“Here's the news: I am going to sue the Brown & Williamson Tobacco Company, manufacturers of Pall Mall cigarettes, for a billion bucks! Starting when I was only twelve years old, I have never chain-smoked anything but unfiltered Pall Malls. And for many years now, right on the package, Brown & Williamson have promised to kill me. But I am eighty-two. Thanks a lot, you dirty rats. The last thing I ever wanted was to be alive when the three most powerful people on the whole planet would be named Bush, Dick and Colon.”― Kurt Vonnegut,
In the current creative writing class at the library, KB played a wonderful short video of one of Kurt Vonnegut's lectures. He's a good teacher. I love this letter he wrote to Richard Gehman.
Vonnegut - Eight Tips for Writing a Short Story
- Use the time of a total stranger in such a way that he or she will not feel the time was wasted.
- Give the reader at least one character he or she can root for.
- Every character should want something, even if it is only a glass of water.
- Every sentence must do one of two things–reveal character or advance the action.
- Start as close to the end as possible.
- Be a sadist. No matter how sweet and innocent your leading characters, make awful things happen to them–in order that the reader may see what they are made of.
- Write to please just one person. If you open a window and make love to the world, so to speak, your story will get pneumonia.
- Give your readers as much information as possible as soon as possible. To heck with suspense. Readers should have such complete understanding of what is going on, where and why, that they could finish the story themselves, should cockroaches eat the last few pages.
Here's a few more of his writing tips.
- Find a subject you care about. “Find a subject you care about and which you in your heart feel others should care about. It is this genuine caring, and not your games with language, which will be the most compelling and seductive element in your style. I am not urging you to write a novel, by the way — although I would not be sorry if you wrote one, provided you genuinely cared about something. A petition to the mayor about a pothole in front of your house or a love letter to the girl next door will do.”
- Keep it simple. “As for your use of language: Remember that two great masters of language, William Shakespeare and James Joyce, wrote sentences which were almost childlike when their subjects were most profound. ‘To be or not to be?’ asks Shakespeare’s Hamlet. The longest word is three letters long. Joyce, when he was frisky, could put together a sentence as intricate and as glittering as a necklace for Cleopatra, but my favorite sentence in his short story ‘Eveline‘ is this one: ‘She was tired.’ At that point in the story, no other words could break the heart of a reader as those three words do.”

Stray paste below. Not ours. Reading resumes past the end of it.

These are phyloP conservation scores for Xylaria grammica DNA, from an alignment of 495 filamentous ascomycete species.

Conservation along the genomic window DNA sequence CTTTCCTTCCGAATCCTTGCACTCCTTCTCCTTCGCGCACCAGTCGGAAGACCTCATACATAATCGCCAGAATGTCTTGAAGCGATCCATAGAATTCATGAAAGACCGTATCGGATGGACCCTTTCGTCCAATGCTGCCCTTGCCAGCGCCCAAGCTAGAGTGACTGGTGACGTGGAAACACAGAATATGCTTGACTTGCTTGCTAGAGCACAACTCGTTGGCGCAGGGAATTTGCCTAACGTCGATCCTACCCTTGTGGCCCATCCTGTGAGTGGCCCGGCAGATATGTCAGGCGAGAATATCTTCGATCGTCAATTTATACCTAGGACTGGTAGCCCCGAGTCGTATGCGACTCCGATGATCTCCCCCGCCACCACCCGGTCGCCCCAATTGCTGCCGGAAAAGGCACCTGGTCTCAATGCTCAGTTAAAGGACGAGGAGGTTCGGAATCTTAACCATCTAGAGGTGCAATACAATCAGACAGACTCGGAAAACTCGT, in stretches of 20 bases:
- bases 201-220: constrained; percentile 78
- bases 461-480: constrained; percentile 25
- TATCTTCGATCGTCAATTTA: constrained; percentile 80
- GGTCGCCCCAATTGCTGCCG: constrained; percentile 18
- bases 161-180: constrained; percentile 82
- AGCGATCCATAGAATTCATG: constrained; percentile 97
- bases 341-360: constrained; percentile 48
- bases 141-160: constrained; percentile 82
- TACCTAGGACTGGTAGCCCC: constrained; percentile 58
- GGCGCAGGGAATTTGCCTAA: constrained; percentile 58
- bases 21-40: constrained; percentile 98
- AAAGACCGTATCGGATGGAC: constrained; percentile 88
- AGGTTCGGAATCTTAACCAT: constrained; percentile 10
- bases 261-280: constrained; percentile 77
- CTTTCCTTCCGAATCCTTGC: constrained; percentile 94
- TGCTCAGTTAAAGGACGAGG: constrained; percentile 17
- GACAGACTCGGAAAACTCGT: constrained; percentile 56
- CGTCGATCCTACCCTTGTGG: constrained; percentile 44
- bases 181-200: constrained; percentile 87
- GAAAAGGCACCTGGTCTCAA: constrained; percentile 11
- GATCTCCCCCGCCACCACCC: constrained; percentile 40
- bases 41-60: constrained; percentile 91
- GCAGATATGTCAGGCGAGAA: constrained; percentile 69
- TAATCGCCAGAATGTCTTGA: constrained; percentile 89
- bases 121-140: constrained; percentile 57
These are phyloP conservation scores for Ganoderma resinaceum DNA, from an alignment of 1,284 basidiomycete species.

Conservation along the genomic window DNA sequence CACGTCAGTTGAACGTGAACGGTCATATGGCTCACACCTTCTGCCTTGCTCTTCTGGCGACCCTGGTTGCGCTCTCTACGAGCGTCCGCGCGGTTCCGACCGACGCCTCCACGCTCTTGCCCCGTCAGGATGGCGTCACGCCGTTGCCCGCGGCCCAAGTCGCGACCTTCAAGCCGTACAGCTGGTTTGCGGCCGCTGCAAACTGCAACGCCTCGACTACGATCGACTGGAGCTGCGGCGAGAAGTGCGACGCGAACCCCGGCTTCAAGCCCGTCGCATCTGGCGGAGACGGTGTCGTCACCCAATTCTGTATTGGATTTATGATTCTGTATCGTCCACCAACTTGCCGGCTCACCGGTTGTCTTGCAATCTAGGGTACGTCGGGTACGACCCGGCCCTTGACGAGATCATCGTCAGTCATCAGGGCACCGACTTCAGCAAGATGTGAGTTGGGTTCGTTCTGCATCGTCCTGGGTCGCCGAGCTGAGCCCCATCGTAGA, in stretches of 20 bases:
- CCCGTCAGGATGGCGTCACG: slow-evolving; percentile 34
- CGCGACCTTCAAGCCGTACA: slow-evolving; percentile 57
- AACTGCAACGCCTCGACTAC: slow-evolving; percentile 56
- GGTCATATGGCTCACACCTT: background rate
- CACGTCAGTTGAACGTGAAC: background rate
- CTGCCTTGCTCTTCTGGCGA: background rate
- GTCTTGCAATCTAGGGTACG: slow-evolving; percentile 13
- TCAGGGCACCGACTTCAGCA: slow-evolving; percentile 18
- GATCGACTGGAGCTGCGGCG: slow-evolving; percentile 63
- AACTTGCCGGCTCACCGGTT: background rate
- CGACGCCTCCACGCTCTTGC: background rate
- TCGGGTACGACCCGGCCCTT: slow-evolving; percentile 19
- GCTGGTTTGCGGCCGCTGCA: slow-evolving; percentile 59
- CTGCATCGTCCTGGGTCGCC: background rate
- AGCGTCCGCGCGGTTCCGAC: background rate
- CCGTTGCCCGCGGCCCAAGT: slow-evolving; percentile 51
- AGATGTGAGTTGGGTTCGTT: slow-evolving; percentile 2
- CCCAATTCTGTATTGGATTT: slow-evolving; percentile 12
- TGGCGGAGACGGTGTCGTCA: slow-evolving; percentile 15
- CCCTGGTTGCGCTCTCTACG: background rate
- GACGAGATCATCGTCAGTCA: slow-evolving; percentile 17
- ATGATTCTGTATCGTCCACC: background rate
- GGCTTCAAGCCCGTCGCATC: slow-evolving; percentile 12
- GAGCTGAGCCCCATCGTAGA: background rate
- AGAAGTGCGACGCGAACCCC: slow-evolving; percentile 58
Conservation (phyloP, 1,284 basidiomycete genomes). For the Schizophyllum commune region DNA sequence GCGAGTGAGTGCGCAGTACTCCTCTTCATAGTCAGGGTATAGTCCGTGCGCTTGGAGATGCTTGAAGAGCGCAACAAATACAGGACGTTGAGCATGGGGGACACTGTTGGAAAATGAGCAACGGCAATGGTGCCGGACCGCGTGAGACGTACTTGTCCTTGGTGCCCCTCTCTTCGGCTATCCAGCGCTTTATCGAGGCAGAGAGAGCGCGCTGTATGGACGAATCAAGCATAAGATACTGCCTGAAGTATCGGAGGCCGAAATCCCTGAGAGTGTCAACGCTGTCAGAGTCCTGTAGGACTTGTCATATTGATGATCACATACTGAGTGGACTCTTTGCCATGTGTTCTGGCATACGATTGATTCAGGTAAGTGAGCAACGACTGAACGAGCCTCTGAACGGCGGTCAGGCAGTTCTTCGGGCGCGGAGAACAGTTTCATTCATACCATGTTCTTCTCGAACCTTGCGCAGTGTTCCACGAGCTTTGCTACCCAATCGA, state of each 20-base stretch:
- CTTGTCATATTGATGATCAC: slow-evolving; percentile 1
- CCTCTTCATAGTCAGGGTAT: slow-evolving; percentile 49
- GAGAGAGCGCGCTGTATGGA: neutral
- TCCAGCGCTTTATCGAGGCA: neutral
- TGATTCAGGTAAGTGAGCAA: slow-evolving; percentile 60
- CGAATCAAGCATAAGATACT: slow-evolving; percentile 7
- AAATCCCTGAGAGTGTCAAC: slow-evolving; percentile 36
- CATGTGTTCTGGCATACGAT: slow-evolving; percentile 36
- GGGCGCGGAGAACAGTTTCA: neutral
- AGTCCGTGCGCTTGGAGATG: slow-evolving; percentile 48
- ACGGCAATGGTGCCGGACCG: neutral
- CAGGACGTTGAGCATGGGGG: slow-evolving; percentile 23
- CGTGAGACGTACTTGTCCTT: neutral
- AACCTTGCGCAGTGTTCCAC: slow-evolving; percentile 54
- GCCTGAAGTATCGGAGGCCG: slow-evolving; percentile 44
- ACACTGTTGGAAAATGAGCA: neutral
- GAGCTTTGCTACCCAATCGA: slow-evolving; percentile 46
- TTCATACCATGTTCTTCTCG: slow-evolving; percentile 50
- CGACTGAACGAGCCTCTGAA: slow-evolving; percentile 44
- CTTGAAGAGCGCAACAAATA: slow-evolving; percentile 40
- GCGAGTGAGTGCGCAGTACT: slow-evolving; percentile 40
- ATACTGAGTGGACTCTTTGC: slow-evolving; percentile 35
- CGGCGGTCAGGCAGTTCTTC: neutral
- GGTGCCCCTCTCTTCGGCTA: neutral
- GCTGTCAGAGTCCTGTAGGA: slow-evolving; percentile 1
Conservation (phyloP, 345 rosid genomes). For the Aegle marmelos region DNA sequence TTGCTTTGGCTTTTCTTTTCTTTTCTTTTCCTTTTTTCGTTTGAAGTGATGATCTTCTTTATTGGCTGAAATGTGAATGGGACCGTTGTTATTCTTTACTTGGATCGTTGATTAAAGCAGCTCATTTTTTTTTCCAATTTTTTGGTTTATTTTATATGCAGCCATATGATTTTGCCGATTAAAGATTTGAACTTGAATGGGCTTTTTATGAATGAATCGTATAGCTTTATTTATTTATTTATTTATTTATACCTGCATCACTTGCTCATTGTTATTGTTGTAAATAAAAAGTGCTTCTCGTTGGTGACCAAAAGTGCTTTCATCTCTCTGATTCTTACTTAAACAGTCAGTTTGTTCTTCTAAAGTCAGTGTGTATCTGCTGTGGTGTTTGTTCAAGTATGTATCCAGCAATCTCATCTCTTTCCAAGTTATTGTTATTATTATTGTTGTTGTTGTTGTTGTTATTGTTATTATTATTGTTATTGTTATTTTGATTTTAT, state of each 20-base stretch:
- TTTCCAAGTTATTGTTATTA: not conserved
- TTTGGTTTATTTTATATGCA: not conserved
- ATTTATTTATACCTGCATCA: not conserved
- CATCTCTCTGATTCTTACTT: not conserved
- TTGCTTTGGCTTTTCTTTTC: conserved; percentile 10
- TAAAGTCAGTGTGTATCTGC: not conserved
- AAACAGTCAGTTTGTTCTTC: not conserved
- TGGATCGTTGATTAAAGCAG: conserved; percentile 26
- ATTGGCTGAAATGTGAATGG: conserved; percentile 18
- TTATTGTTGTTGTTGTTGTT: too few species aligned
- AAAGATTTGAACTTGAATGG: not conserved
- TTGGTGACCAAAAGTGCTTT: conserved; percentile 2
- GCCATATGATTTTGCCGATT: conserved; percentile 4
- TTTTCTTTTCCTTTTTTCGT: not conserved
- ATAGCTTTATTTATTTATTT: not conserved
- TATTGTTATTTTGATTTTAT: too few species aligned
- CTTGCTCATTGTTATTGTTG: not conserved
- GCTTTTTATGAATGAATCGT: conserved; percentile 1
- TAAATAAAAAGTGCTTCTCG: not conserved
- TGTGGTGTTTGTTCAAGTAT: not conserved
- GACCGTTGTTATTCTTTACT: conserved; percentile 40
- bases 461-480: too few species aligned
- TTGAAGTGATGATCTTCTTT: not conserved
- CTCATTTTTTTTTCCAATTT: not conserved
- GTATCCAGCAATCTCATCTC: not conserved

- Sound like yourself. “English was Conrad’s third language, and much that seems piquant in his use of English was no doubt colored by his first language, which was Polish. And lucky indeed is the writer who has grown up in Ireland, for the English spoken there is so amusing and musical. I myself grew up in Indianapolis, where common speech sounds like a band saw cutting galvanized tin, and employs a vocabulary as unornamental as a monkey wrench. [ … ] No matter what your first language, you should treasure it all your life. If it happens to not be standard English, and if it shows itself when your write standard English, the result is usually delightful, like a very pretty girl with one eye that is green and one that is blue. I myself find that I trust my own writing most, and others seem to trust it most, too, when I sound most like a person from Indianapolis, which is what I am. What alternatives do I have?”
- Say what you mean. “My teachers wished me to write accurately, always selecting the most effective words, and relating the words to one another unambiguously, rigidly, like parts of a machine. They hoped that I would become understandable — and therefore understood. And there went my dream of doing with words what Pablo Picasso did with paint or what any number of jazz idols did with music. If I broke all the rules of punctuation, had words mean whatever I wanted them to mean, and strung them together higgledy-piggledy, I would simply not be understood. Readers want our pages to look very much like pages they have seen before. Why? This is because they themselves have a tough job to do, and they need all the help they can get from us.”